We Need Diverse Books™ Announces partnership with Madcap Retreats for diversity-themed author retreatsweneeddiversebooks.org
Need Diverse Books is joining forces with Madcap to address a real need –
lifting up marginalized voices while also showing writers how to write outside
of their communities in a careful, diligent and thorough way.” @weneeddiversebooks
I recently started working in an indie bookstore. The great
thing about this job, aside from being surrounded by beautiful books all day
long, is that it gets me out of my writer brain and back in touch with my
reader brain. I work mostly in the kid’s section, and every day customers come
in with very specific requests. I’ve noticed a lot of the teens who frequent
the young adult section don’t ask for recommendations all that much, but the
middle grade and advancing readers section is a cornucopia of parents looking
for certain books or certain topics for their kids.
The other day, I had a mom ask me for a book with a trans
character for a first grader.
Tell us about your most recent book and
how you came to write/illustrate it.
Lou Lou and Pea and
the Mural Mystery is about two best friends, Lou Lou Bombay and Peacock
Pearl. Lou Lou loves horticulture and Pea loves art. Every Friday afternoon,
they get together in Lou Lou’s backyard garden for their PSPP
(Post-School-Pre-Parents) tea party. They chat about school, discuss Pea’s
latest fashions, and plot the weekend’s activities.
But all plans go out the window when a series of small
crimes crop up around El Corazón, their quirky neighborhood, right before the
Día de los Muertos procession. First, Pea’s cousin’s quinceañera dress is
tragically ruined. Then Lou Lou’s beloved camellia bush, Pinky, suffers a
serious blow. And that’s just the beginning! When clues start to appear in El
Corazón’s outdoor murals, the best friends join forces, using Lou Lou’s floral
expertise and Pea’s artistic genius to solve the mysteries.
This is my first middle grade novel, and I began working on
it when I was caring for my mom during an illness. My mom was a school
librarian who cultivated my love of reading, so I felt that writing a
children’s book was a fitting way to spend my time. I wanted to tell a story
inspired by my neighborhood, San Francisco’s Mission District, and its amazing
community art, food, traditions, and local culture.
Talking the Talk: Publishing Professionals Connect with Boston Teens
Contributed by Julie Bliven, Editor at Charlesbridge
On October 4 the CBC Diversity
Initiative, in conjunction with Boston publishing professionals, held its first
Teen Outreach Panel. It was a wonderful success! But first let’s back up a minute.
past January the Lee
& Low Baseline Survey came out, confirming the lack of diversity in children’s
publishing. In response, the members of the CBC Diversity Initiative gathered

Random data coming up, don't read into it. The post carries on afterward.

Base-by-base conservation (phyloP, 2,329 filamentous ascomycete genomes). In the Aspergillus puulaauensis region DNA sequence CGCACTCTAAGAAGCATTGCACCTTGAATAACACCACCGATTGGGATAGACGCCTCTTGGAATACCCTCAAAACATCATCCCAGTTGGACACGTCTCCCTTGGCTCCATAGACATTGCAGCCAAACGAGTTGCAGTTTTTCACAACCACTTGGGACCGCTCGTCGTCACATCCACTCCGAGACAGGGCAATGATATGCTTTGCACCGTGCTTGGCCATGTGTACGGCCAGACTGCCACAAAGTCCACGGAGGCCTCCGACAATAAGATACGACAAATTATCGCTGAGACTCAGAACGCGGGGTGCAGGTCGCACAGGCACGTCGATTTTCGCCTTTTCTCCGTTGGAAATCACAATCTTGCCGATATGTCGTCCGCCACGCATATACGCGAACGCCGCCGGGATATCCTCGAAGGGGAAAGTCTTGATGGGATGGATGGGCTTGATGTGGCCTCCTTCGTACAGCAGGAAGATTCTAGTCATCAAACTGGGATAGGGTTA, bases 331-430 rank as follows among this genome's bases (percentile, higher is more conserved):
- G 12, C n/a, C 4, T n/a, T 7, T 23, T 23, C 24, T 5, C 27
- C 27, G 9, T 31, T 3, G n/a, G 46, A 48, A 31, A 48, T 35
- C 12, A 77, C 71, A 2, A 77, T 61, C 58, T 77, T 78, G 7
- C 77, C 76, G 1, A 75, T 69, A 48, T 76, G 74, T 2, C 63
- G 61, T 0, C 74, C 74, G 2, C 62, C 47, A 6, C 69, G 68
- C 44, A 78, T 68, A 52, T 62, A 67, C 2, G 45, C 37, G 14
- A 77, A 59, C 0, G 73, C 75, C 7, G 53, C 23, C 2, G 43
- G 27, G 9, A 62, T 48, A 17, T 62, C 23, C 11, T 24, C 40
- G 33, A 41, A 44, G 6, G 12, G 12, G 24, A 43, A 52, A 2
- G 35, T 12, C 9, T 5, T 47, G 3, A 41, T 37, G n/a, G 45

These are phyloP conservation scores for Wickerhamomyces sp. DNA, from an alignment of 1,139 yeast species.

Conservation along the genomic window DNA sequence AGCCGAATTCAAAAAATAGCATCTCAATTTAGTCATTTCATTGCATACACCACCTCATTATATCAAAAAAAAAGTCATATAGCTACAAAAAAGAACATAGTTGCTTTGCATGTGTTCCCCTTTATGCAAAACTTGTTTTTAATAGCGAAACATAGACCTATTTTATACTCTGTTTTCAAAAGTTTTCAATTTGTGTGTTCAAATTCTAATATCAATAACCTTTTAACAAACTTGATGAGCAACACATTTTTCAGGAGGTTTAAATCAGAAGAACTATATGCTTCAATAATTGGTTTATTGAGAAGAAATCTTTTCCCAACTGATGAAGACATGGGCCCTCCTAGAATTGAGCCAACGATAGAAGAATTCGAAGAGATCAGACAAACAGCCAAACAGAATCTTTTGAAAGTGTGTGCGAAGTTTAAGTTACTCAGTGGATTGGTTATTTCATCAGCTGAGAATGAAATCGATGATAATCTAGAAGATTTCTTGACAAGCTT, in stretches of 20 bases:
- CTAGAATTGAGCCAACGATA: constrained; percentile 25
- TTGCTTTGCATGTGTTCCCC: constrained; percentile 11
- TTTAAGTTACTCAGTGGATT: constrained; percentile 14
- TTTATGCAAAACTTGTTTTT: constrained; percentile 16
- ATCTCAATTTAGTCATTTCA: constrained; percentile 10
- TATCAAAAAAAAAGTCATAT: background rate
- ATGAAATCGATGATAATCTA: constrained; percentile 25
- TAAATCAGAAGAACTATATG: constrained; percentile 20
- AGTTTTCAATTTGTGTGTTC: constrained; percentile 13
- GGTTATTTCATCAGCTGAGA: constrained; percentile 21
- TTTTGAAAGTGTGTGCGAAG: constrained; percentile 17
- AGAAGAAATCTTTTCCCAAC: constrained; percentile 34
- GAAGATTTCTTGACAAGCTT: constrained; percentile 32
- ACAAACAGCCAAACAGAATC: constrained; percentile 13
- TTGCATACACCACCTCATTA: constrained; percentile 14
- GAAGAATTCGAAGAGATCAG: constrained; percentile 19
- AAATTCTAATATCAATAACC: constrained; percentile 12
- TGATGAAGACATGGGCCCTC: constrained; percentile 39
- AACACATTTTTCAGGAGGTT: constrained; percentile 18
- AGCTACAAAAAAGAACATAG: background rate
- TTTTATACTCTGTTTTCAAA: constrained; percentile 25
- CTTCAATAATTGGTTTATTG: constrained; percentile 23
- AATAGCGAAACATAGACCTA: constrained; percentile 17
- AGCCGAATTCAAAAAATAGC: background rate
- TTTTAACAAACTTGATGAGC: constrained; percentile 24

around the little back table at the CBC’s NYC office and established a specific
goal for the next two years: recruitment. That is, we want to recruit more
readers and creators of diverse books, and a more diverse workforce in the
Enough is enough. Haiti has
been dealt another crushing blow; and most people have yet to recover from
2010’s devastating 7.0 earthquake. Hurricane Matthew pounded our side of the island,
leaving hopelessness in its wake. The death toll, now one thousand, continues
to soar. We cannot take much more.
The country has not seen
a storm this monstrous since Hurricane Hazel, in 1954. The category 4 monster brought
treacherous winds, debris, and swollen rivers that rushed past with a fury.
Bridges collapsed, ripping families apart, leaving husbands stranded on one
side and wives on the other. The flood stripped away layers of what remained of
our thin-thin topsoil, taking with it delicate saplings, crops, and faith.
Walking a Bridge between Two Worlds: An interview with Nancy Bo Flood
Bo Flood, author of more than fifteen books, sat down with her editor, Yolanda
Scott, to discuss Soldier Sister, Fly Home, out from Charlesbridge in August
YS: You often mention “walking a bridge between two worlds
or cultures,” and you’ve said that’s what Tess does in the Soldier Sister, Fly Home. What do you mean?
NBF: Soldier Sister, Fly Home is about walking the bridge between two
worlds, Navajo and Anglo, and also the bridge between three generations: one’s
own, one’s parents’, and one’s grandparents’. The two sisters, Tess and Gaby,
are bi-racial. They walk several bridges daily, between different cultures and
different generations. Many of us do this, to different degrees and at
different times in our lives.
#DVpit is a Twitter event created to showcase pitches about and especially by marginalized voices. It will be held on October 5 and 6th. Visit dvpit.com to learn more.
I have always been a reader. Many times, I would read the
last page of a book only to immediately flip back to the beginning and start
again. What brought me back to books again and again was the escape, but it still
felt like I was escaping into someone else’s story, someone so far removed from
my own reality. It never felt like it could be mine, or that my own stories and
experiences could be worth sharing.
needs to change. And it’s starting to, but there’s still so much more to do. Thanks
to Dr. Rudine Sims Bishop, we have this important concept of mirrors, windows,
and sliding glass doors. And I know there are younger readers out there who
were and are, like me, still searching and still deserving of many different
reflections and many different